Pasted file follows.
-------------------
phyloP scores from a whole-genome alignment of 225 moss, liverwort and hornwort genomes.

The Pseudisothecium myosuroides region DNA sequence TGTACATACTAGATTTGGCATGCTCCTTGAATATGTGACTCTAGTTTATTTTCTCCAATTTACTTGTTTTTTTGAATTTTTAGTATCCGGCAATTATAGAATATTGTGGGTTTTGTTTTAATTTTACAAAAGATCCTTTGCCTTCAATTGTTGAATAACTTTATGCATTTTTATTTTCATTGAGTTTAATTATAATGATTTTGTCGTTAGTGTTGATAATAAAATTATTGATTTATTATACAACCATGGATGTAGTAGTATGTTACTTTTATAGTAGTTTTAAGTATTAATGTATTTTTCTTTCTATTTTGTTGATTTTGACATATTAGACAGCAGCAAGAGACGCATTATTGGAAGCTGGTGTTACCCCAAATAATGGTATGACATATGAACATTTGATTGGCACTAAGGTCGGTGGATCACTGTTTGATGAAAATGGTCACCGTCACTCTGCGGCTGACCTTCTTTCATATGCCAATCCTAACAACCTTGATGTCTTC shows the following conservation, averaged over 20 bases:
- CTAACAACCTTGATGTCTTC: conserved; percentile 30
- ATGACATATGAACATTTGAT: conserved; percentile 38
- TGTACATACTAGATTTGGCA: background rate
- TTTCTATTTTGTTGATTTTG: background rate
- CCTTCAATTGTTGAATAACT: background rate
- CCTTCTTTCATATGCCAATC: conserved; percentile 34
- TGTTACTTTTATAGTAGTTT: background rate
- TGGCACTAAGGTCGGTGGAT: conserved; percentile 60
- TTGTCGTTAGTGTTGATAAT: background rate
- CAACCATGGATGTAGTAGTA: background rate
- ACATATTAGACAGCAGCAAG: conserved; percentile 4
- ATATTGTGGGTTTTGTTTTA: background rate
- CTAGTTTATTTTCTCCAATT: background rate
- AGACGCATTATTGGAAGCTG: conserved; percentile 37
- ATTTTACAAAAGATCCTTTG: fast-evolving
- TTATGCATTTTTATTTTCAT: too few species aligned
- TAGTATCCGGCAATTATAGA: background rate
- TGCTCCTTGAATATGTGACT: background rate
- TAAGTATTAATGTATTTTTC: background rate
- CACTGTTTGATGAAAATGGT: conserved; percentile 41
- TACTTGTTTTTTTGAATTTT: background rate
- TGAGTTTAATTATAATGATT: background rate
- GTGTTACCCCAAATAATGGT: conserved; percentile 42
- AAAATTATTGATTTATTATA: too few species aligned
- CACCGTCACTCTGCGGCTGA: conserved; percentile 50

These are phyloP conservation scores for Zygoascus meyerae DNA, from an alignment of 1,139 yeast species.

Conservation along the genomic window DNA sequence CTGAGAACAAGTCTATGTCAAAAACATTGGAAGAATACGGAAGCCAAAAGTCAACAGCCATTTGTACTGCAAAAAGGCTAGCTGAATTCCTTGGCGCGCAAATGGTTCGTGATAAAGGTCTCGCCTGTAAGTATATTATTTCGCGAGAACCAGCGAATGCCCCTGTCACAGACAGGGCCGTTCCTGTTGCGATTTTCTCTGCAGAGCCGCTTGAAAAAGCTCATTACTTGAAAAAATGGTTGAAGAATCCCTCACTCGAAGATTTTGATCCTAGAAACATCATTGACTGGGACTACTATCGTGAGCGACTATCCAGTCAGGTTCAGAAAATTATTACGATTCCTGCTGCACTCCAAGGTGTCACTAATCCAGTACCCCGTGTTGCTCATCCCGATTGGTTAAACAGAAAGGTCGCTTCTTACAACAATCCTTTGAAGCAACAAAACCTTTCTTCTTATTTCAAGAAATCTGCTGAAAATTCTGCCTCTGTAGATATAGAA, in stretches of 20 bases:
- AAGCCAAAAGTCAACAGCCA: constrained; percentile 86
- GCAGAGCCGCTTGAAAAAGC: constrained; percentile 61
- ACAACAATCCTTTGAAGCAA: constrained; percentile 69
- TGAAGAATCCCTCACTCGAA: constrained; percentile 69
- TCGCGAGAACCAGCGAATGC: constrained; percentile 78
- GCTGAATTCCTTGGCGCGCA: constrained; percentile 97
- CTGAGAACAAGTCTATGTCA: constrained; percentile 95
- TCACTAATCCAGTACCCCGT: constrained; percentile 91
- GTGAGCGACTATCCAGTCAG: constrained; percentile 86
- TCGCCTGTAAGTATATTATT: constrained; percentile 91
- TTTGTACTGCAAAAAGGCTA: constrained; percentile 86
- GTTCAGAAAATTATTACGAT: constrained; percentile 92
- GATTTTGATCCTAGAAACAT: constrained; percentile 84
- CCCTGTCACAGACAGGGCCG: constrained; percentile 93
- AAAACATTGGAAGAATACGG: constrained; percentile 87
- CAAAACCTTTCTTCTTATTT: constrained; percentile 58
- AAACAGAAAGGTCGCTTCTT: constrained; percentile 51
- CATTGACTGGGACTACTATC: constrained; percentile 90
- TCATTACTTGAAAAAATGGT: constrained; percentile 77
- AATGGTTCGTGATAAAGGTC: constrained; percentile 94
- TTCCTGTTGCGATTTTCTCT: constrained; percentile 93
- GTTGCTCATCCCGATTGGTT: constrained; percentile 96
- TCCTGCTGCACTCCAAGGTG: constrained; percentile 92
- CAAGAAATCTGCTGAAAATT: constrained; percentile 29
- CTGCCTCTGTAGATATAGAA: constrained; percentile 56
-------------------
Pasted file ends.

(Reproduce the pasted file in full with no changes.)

phyloP scores from a whole-genome alignment of 225 moss, liverwort and hornwort genomes.

The Pseudisothecium myosuroides region DNA sequence TGTACATACTAGATTTGGCATGCTCCTTGAATATGTGACTCTAGTTTATTTTCTCCAATTTACTTGTTTTTTTGAATTTTTAGTATCCGGCAATTATAGAATATTGTGGGTTTTGTTTTAATTTTACAAAAGATCCTTTGCCTTCAATTGTTGAATAACTTTATGCATTTTTATTTTCATTGAGTTTAATTATAATGATTTTGTCGTTAGTGTTGATAATAAAATTATTGATTTATTATACAACCATGGATGTAGTAGTATGTTACTTTTATAGTAGTTTTAAGTATTAATGTATTTTTCTTTCTATTTTGTTGATTTTGACATATTAGACAGCAGCAAGAGACGCATTATTGGAAGCTGGTGTTACCCCAAATAATGGTATGACATATGAACATTTGATTGGCACTAAGGTCGGTGGATCACTGTTTGATGAAAATGGTCACCGTCACTCTGCGGCTGACCTTCTTTCATATGCCAATCCTAACAACCTTGATGTCTTC shows the following conservation, averaged over 20 bases:
- CTAACAACCTTGATGTCTTC: conserved; percentile 30
- ATGACATATGAACATTTGAT: conserved; percentile 38
- TGTACATACTAGATTTGGCA: background rate
- TTTCTATTTTGTTGATTTTG: background rate
- CCTTCAATTGTTGAATAACT: background rate
- CCTTCTTTCATATGCCAATC: conserved; percentile 34
- TGTTACTTTTATAGTAGTTT: background rate
- TGGCACTAAGGTCGGTGGAT: conserved; percentile 60
- TTGTCGTTAGTGTTGATAAT: background rate
- CAACCATGGATGTAGTAGTA: background rate
- ACATATTAGACAGCAGCAAG: conserved; percentile 4
- ATATTGTGGGTTTTGTTTTA: background rate
- CTAGTTTATTTTCTCCAATT: background rate
- AGACGCATTATTGGAAGCTG: conserved; percentile 37
- ATTTTACAAAAGATCCTTTG: fast-evolving
- TTATGCATTTTTATTTTCAT: too few species aligned
- TAGTATCCGGCAATTATAGA: background rate
- TGCTCCTTGAATATGTGACT: background rate
- TAAGTATTAATGTATTTTTC: background rate
- CACTGTTTGATGAAAATGGT: conserved; percentile 41
- TACTTGTTTTTTTGAATTTT: background rate
- TGAGTTTAATTATAATGATT: background rate
- GTGTTACCCCAAATAATGGT: conserved; percentile 42
- AAAATTATTGATTTATTATA: too few species aligned
- CACCGTCACTCTGCGGCTGA: conserved; percentile 50

These are phyloP conservation scores for Zygoascus meyerae DNA, from an alignment of 1,139 yeast species.

Conservation along the genomic window DNA sequence CTGAGAACAAGTCTATGTCAAAAACATTGGAAGAATACGGAAGCCAAAAGTCAACAGCCATTTGTACTGCAAAAAGGCTAGCTGAATTCCTTGGCGCGCAAATGGTTCGTGATAAAGGTCTCGCCTGTAAGTATATTATTTCGCGAGAACCAGCGAATGCCCCTGTCACAGACAGGGCCGTTCCTGTTGCGATTTTCTCTGCAGAGCCGCTTGAAAAAGCTCATTACTTGAAAAAATGGTTGAAGAATCCCTCACTCGAAGATTTTGATCCTAGAAACATCATTGACTGGGACTACTATCGTGAGCGACTATCCAGTCAGGTTCAGAAAATTATTACGATTCCTGCTGCACTCCAAGGTGTCACTAATCCAGTACCCCGTGTTGCTCATCCCGATTGGTTAAACAGAAAGGTCGCTTCTTACAACAATCCTTTGAAGCAACAAAACCTTTCTTCTTATTTCAAGAAATCTGCTGAAAATTCTGCCTCTGTAGATATAGAA, in stretches of 20 bases:
- AAGCCAAAAGTCAACAGCCA: constrained; percentile 86
- GCAGAGCCGCTTGAAAAAGC: constrained; percentile 61
- ACAACAATCCTTTGAAGCAA: constrained; percentile 69
- TGAAGAATCCCTCACTCGAA: constrained; percentile 69
- TCGCGAGAACCAGCGAATGC: constrained; percentile 78
- GCTGAATTCCTTGGCGCGCA: constrained; percentile 97
- CTGAGAACAAGTCTATGTCA: constrained; percentile 95
- TCACTAATCCAGTACCCCGT: constrained; percentile 91
- GTGAGCGACTATCCAGTCAG: constrained; percentile 86
- TCGCCTGTAAGTATATTATT: constrained; percentile 91
- TTTGTACTGCAAAAAGGCTA: constrained; percentile 86
- GTTCAGAAAATTATTACGAT: constrained; percentile 92
- GATTTTGATCCTAGAAACAT: constrained; percentile 84
- CCCTGTCACAGACAGGGCCG: constrained; percentile 93
- AAAACATTGGAAGAATACGG: constrained; percentile 87
- CAAAACCTTTCTTCTTATTT: constrained; percentile 58
- AAACAGAAAGGTCGCTTCTT: constrained; percentile 51
- CATTGACTGGGACTACTATC: constrained; percentile 90
- TCATTACTTGAAAAAATGGT: constrained; percentile 77
- AATGGTTCGTGATAAAGGTC: constrained; percentile 94
- TTCCTGTTGCGATTTTCTCT: constrained; percentile 93
- GTTGCTCATCCCGATTGGTT: constrained; percentile 96
- TCCTGCTGCACTCCAAGGTG: constrained; percentile 92
- CAAGAAATCTGCTGAAAATT: constrained; percentile 29
- CTGCCTCTGTAGATATAGAA: constrained; percentile 56